Over the years feminism and I have had a love hate relationship. I have slowly developed a relationship with the term even though I have been a strong advocate for female empowerment since I was teen. It’s just that word, feminism, and everything that comes with that word, that I haven’t always been on good terms with.
Anyone who knows me will know that I am always advocating for female empowerment whether it’s through discussing how important having access to a good education is important for women to talking about stigma’s in society that creates injustices for women. As I am part of the south Asian community, I especially discuss how certain cultural practices harm women and should be stopped. I have had to fight these barriers and stigmas growing up so I fight against them to help my sisters to help my cousins to help those who are younger than me so they don’t have to grow up with the same stigmas.
Yet do I call myself a feminist? I have gone from calling myself a feminist proudly to distancing myself from it to saying yes I am a feminist but not one that the media shows to so much more. Basically, it’s complicated. It’s complicated because I am a brown, Pakistani, Muslim woman who wears a hijab. I don’t “look” like a feminist. What does a feminist look like anyways?
Well mainstream media will have you believe that a feminist is a white middle class woman and I clearly don’t fit that description. I call that white feminism. It’s a type of feminism I hate because there is no space for women who don’t look like or have the same opinions as them. It’s women like these who made me want to distance myself from the term.
I have been told that I NEED to take my hijab off to be “liberated” and how they feel so sorry for me because of how I am “forced” to dress and when I tried explaining I did in fact choose to wear what I wear, I was told I don’t understand, it’s just internalised misogyny. Safe to say that we did not become friends.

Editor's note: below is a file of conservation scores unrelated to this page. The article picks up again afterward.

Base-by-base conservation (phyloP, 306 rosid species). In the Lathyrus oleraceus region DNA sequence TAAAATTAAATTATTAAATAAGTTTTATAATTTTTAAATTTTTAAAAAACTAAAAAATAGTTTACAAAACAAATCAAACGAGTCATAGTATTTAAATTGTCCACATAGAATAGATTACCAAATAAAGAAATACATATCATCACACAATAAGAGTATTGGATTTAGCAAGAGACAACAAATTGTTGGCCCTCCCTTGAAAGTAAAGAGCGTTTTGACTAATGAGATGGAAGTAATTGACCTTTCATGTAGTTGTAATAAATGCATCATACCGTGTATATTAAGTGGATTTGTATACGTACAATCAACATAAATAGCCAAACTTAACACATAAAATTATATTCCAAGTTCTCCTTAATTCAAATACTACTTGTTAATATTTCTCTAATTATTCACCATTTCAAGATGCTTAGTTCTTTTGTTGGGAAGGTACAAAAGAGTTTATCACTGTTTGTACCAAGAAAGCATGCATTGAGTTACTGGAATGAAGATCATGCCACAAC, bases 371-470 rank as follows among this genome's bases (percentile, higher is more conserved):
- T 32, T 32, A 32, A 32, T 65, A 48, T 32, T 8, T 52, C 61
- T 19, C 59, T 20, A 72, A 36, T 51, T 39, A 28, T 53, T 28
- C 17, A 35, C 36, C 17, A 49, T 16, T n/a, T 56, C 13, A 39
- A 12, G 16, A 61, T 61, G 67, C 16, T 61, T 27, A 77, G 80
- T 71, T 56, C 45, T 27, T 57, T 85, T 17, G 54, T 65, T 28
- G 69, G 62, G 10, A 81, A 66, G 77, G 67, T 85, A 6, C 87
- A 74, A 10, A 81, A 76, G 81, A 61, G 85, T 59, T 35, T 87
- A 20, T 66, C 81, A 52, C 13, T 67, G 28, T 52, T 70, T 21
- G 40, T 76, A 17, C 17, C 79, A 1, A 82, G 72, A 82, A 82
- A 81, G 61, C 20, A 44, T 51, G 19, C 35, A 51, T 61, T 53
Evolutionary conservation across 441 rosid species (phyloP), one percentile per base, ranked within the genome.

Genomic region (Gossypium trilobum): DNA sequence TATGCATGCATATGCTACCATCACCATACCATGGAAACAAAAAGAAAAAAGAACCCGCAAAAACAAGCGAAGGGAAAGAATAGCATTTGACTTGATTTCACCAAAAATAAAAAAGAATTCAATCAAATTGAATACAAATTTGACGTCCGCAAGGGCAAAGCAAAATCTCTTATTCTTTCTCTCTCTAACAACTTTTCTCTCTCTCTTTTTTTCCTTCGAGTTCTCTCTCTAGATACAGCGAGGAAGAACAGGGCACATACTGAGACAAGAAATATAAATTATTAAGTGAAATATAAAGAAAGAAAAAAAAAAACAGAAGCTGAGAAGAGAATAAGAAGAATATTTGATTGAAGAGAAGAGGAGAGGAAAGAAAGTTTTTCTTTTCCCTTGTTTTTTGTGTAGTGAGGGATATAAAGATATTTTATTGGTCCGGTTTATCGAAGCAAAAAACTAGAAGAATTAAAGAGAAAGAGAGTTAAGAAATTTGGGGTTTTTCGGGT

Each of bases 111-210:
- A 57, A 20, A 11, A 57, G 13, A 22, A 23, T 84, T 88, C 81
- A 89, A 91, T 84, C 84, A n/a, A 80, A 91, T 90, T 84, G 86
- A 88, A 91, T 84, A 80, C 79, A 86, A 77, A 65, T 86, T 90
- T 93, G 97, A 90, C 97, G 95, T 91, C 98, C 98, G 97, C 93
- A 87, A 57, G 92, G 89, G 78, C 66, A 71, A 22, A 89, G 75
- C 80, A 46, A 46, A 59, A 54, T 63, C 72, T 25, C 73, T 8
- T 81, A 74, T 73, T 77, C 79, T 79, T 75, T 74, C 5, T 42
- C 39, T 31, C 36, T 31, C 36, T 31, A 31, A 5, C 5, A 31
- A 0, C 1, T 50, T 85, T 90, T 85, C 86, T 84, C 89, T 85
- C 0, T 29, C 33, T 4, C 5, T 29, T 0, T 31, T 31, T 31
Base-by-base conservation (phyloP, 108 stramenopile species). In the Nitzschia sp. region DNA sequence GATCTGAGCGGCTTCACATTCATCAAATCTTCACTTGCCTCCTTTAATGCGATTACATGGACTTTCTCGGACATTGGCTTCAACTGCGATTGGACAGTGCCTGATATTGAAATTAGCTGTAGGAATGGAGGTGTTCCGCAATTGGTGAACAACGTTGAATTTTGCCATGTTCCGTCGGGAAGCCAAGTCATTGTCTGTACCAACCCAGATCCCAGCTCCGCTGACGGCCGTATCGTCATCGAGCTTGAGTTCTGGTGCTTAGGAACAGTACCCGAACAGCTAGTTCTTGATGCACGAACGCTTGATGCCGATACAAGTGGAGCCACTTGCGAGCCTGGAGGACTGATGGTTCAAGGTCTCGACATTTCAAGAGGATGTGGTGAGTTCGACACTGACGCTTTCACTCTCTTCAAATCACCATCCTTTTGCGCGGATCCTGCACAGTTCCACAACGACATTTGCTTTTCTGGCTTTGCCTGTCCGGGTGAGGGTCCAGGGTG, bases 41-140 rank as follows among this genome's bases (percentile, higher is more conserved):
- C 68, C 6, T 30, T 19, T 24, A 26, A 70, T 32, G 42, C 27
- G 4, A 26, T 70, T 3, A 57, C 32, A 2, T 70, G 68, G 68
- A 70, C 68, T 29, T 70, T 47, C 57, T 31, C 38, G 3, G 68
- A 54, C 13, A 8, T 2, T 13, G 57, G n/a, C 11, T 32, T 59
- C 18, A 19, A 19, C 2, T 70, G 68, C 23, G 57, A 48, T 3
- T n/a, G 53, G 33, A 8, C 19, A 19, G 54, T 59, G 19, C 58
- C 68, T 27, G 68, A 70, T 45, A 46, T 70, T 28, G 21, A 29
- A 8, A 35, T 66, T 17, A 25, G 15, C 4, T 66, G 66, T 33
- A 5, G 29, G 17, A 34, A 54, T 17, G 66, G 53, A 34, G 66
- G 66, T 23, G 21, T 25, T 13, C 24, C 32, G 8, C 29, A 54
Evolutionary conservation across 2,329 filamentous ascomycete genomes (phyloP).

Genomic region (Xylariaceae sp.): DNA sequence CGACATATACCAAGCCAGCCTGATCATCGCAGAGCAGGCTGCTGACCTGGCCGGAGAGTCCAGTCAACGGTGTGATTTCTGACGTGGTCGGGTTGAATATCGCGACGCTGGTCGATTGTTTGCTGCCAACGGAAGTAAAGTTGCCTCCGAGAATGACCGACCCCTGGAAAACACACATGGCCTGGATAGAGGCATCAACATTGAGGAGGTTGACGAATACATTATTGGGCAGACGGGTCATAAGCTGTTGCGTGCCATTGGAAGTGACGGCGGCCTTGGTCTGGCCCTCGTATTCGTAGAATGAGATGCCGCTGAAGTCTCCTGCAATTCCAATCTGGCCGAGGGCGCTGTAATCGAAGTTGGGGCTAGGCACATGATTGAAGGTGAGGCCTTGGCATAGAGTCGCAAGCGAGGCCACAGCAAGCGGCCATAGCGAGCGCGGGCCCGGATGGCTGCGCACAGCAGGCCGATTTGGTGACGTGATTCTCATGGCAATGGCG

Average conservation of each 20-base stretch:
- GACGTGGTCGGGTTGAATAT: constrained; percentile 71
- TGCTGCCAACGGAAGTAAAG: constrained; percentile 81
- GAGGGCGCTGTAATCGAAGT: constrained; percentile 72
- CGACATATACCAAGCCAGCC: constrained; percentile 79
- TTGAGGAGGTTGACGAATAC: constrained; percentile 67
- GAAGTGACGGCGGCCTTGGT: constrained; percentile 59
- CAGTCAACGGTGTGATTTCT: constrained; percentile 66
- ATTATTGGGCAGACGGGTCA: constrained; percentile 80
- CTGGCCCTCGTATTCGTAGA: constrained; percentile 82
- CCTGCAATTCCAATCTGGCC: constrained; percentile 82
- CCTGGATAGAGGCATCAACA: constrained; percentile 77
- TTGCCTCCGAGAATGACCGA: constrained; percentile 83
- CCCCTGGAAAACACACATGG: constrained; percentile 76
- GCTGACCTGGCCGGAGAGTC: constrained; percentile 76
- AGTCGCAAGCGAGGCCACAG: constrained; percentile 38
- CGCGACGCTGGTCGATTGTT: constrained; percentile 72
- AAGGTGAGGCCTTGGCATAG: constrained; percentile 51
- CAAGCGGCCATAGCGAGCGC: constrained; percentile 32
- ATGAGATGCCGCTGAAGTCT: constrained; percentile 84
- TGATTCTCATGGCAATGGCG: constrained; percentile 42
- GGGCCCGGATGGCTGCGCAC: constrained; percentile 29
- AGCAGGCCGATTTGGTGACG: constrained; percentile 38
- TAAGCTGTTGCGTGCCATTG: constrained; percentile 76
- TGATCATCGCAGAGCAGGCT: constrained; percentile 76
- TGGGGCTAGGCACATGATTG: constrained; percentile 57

After a while as I got older, I realised that actually female empowerment doesn’t only look the way that they say it does. As I studied Islam more I found that the religion is so empowering for women. It made me even more passionate about speaking up about female empowerment. I realised that a lot of the cultural practices go against what Islam teaches. I changed, I grew, I taught others around me and although the elders still cling to their cultural practices I have found that the youth fight for their rights, especially young women. For example, girls are often not allowed to go into higher education yet in Islam it is compulsory for every man, woman and child to be educated so women knowing this means they can fight to be able to study further.
Another reason that I have a complicated relationship with feminism is because of a lack of women we are shown as empowered that look like me. The last few years especially, I have noticed that a lot of feminist books are being published yet there is still no sign of women who look like me. Most of the women are white and if there is a Muslim woman included it is always Malala, no offence to her but in 1400 years of Islamic history is she really the only woman that is worthy of being included? It’s actually made me stop reading these types of books unless I know that more diverse women are included. I ended up doing my own research into Muslim women and the results were astounding, since the beginning of Islam women have been a part of all areas of society, from warriors to doctors to scholars to rulers and so much more. It’s these women who encompassed all parts of my life who became my role models.
So yes, I am a feminist and I think it’s time we broadened our idea of what feminism is, because it means different things to different people and they are all valid. I can wear a hijab and be empowered, I can follow my religion and be empowered. In fact I feel more empowered because of my religion. I will continue to learn and grow but I will always fight for female empowerment.